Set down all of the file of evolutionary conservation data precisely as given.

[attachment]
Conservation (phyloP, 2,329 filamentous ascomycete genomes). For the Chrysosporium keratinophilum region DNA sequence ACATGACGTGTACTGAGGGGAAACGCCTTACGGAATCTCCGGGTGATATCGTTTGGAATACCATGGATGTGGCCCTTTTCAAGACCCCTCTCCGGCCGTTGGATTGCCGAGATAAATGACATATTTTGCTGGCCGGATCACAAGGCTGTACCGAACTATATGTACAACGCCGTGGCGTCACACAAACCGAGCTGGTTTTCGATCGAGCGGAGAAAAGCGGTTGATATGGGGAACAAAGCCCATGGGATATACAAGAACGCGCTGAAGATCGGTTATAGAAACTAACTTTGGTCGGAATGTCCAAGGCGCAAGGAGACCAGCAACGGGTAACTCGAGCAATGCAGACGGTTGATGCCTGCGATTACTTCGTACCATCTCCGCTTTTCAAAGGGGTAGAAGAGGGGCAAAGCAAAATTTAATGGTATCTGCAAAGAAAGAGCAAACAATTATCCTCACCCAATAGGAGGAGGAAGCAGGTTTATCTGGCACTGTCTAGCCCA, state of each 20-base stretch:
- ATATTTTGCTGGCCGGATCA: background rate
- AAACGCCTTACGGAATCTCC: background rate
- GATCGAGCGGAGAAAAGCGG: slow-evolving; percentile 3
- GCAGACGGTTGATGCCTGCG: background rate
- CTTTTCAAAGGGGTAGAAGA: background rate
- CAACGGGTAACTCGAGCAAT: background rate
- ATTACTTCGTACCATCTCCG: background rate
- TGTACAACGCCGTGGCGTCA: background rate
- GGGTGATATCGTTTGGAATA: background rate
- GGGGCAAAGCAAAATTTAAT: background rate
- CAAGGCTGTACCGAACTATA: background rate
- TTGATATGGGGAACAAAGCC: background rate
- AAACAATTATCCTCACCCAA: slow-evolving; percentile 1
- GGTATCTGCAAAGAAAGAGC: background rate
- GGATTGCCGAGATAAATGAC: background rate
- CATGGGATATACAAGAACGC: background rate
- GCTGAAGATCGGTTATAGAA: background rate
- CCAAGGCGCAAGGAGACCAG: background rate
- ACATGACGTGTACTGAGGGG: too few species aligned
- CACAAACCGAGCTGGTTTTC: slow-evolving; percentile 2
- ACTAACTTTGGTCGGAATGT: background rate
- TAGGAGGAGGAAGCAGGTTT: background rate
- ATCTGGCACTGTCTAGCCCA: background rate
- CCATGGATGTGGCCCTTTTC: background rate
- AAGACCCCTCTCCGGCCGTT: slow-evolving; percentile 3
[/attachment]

Conservation (phyloP, 2,329 filamentous ascomycete genomes). For the Chrysosporium keratinophilum region DNA sequence ACATGACGTGTACTGAGGGGAAACGCCTTACGGAATCTCCGGGTGATATCGTTTGGAATACCATGGATGTGGCCCTTTTCAAGACCCCTCTCCGGCCGTTGGATTGCCGAGATAAATGACATATTTTGCTGGCCGGATCACAAGGCTGTACCGAACTATATGTACAACGCCGTGGCGTCACACAAACCGAGCTGGTTTTCGATCGAGCGGAGAAAAGCGGTTGATATGGGGAACAAAGCCCATGGGATATACAAGAACGCGCTGAAGATCGGTTATAGAAACTAACTTTGGTCGGAATGTCCAAGGCGCAAGGAGACCAGCAACGGGTAACTCGAGCAATGCAGACGGTTGATGCCTGCGATTACTTCGTACCATCTCCGCTTTTCAAAGGGGTAGAAGAGGGGCAAAGCAAAATTTAATGGTATCTGCAAAGAAAGAGCAAACAATTATCCTCACCCAATAGGAGGAGGAAGCAGGTTTATCTGGCACTGTCTAGCCCA, state of each 20-base stretch:
- ATATTTTGCTGGCCGGATCA: background rate
- AAACGCCTTACGGAATCTCC: background rate
- GATCGAGCGGAGAAAAGCGG: slow-evolving; percentile 3
- GCAGACGGTTGATGCCTGCG: background rate
- CTTTTCAAAGGGGTAGAAGA: background rate
- CAACGGGTAACTCGAGCAAT: background rate
- ATTACTTCGTACCATCTCCG: background rate
- TGTACAACGCCGTGGCGTCA: background rate
- GGGTGATATCGTTTGGAATA: background rate
- GGGGCAAAGCAAAATTTAAT: background rate
- CAAGGCTGTACCGAACTATA: background rate
- TTGATATGGGGAACAAAGCC: background rate
- AAACAATTATCCTCACCCAA: slow-evolving; percentile 1
- GGTATCTGCAAAGAAAGAGC: background rate
- GGATTGCCGAGATAAATGAC: background rate
- CATGGGATATACAAGAACGC: background rate
- GCTGAAGATCGGTTATAGAA: background rate
- CCAAGGCGCAAGGAGACCAG: background rate
- ACATGACGTGTACTGAGGGG: too few species aligned
- CACAAACCGAGCTGGTTTTC: slow-evolving; percentile 2
- ACTAACTTTGGTCGGAATGT: background rate
- TAGGAGGAGGAAGCAGGTTT: background rate
- ATCTGGCACTGTCTAGCCCA: background rate
- CCATGGATGTGGCCCTTTTC: background rate
- AAGACCCCTCTCCGGCCGTT: slow-evolving; percentile 3